DUI Defenses – Ignorance, Margin of Error & Partition Ratio
With some criminal laws, not knowing what you are doing, or ignorance, is a defense to being punished for the crime. This is not true for DUI-DWI offenses. No good case law exists in any jurisdiction for such a defense to impaired driving. However, a person may NOT intend (or even know) that he or she is driving, if certain prescribed medication is taken and the person begins “sleep driving.” This rare and somewhat difficult defense is based on “lack of intent to drive.”
Your attorney should always inquire about any medications or pills that you may have taken prior to driving.
DUI Defense – Margin of Error Variance
Some breath test programs euphemistically call breath machine error “sampling variability.” With any scientific or electronic test, a margin of error in the machine being able to precisely measure a sample will always exist.
In most states, the acceptable “difference” between two breath exhalations is 0.020 or less between the two samples. If the breath test results are “borderline,” then your attorney may be able to present the defense to the “per se” DUI-DWI charge that the State cannot prove beyond a reasonable doubt that your breath alcohol level was actually at or above the requisite alcohol level.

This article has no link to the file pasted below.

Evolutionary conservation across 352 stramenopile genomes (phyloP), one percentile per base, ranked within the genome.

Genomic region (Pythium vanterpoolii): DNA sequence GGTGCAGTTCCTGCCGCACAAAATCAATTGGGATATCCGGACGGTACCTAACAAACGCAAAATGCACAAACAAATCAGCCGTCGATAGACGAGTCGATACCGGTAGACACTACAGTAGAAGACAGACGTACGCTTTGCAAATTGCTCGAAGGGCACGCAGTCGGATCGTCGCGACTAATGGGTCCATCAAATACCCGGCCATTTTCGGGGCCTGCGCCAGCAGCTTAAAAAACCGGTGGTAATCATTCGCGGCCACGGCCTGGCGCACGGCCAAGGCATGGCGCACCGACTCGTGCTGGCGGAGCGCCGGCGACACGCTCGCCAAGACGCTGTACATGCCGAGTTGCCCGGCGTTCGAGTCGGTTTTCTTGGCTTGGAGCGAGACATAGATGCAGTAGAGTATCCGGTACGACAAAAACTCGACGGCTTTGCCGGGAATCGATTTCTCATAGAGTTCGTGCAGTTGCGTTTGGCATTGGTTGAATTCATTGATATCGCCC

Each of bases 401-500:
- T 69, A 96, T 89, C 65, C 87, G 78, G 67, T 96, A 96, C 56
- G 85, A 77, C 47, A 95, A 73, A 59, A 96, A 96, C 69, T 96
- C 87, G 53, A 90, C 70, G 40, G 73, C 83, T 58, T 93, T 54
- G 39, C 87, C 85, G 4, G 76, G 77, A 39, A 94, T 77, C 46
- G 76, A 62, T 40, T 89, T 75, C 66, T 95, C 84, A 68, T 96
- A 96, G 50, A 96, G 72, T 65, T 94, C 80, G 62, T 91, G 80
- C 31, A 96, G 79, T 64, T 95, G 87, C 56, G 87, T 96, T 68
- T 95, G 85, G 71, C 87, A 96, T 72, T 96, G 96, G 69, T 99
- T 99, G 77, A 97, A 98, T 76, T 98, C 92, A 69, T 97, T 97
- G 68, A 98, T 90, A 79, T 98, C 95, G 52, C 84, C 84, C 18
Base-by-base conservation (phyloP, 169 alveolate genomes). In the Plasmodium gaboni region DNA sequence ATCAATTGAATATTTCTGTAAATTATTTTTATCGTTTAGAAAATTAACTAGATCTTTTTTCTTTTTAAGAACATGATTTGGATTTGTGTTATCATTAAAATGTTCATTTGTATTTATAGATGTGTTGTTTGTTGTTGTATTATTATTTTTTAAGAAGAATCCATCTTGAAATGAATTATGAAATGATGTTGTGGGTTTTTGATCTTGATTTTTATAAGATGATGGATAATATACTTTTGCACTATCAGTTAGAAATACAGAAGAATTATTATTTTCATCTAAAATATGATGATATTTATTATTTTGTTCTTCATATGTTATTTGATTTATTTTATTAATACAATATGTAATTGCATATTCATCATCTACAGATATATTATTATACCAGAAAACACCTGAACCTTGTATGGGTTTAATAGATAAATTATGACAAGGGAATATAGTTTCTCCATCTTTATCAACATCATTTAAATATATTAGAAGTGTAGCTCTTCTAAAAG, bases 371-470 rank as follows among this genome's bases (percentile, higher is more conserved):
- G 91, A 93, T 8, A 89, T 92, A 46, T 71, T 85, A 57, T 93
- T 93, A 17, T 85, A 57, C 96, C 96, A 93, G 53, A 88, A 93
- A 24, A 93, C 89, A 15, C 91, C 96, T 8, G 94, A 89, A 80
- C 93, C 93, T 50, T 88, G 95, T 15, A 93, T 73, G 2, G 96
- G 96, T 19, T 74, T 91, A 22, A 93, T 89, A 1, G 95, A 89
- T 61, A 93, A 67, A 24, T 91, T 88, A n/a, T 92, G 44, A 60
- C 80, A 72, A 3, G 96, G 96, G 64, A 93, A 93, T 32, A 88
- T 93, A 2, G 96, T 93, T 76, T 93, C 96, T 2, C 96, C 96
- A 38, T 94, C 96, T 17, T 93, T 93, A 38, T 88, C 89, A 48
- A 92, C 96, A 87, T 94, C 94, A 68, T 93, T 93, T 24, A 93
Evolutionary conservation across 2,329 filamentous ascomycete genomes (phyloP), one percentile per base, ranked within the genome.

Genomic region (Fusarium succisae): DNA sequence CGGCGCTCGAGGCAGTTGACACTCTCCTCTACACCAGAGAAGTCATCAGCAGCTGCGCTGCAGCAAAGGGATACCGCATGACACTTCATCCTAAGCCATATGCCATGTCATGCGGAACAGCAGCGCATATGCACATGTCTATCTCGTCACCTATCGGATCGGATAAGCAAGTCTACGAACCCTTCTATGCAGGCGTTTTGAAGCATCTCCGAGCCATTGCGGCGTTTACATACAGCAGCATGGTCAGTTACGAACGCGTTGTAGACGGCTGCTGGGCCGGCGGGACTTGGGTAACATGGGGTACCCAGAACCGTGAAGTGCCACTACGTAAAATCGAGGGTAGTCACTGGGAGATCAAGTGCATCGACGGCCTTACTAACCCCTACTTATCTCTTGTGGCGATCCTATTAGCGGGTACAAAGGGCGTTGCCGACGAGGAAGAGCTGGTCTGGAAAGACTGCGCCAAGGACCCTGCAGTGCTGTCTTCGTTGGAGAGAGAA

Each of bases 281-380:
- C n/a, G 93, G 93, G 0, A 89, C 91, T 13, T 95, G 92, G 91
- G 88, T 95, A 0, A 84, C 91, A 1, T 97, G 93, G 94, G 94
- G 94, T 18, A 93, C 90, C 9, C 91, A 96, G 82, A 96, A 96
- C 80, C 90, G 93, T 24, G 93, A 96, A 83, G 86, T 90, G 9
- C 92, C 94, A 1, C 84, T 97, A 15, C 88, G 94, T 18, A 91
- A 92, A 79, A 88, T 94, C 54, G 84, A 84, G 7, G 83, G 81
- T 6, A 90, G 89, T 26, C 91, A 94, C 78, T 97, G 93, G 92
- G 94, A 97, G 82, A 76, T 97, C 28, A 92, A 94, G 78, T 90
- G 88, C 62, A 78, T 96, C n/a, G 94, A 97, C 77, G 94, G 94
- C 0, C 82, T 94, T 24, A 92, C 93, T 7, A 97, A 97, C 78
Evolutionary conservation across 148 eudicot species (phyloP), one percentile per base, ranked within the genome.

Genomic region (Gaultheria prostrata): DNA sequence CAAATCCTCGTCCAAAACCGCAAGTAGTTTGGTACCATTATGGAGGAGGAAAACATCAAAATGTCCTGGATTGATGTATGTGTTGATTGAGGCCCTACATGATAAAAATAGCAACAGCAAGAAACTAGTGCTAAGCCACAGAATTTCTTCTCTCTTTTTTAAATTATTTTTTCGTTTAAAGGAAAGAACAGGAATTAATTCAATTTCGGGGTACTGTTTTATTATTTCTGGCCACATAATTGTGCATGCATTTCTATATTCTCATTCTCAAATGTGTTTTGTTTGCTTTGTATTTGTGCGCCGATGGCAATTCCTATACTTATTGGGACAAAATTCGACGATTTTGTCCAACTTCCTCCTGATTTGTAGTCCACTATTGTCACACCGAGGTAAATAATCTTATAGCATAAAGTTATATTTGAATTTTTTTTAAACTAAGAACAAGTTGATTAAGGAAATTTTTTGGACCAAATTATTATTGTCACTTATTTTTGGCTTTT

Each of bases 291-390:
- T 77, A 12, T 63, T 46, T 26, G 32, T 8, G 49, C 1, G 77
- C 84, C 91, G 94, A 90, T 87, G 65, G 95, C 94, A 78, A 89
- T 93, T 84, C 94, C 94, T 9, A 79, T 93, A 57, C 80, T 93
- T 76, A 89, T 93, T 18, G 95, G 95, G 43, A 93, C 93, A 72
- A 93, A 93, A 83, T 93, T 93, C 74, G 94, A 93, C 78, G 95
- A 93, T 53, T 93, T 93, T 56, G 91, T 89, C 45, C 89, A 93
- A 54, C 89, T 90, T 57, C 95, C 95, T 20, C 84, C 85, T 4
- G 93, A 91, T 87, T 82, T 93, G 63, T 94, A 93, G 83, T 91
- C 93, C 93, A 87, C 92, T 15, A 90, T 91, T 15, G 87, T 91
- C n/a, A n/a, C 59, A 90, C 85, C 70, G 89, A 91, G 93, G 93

Usually, an expert witness is needed to assert this defense, as well as thorough discovery about the reliability of the State’s calibration checks on the particular breath machine.
DUI Defense – Partition Ratio
The basic breath machine is set up to “estimate” a blood alcohol level based on a standard ratio of breath to blood of 2100 units of breath to 1 unit of blood in your body.
A DUI partition ratio defense can be raised as a legitimate, scientific attack if your ratio is always lower (e.g., 1400 to 1) and this can be documented. Again, to establish the “partition ratio” defense requires the use of one or more expert witnesses. Most experienced DUI-DWI trial attorneys will only assert this attack if no better explanation of an errant breath test result is available to your defense lawyer.
In at least a few states, this defense has been legislatively eliminated or determined to be irrelevant and upheld by appellate courts in that state.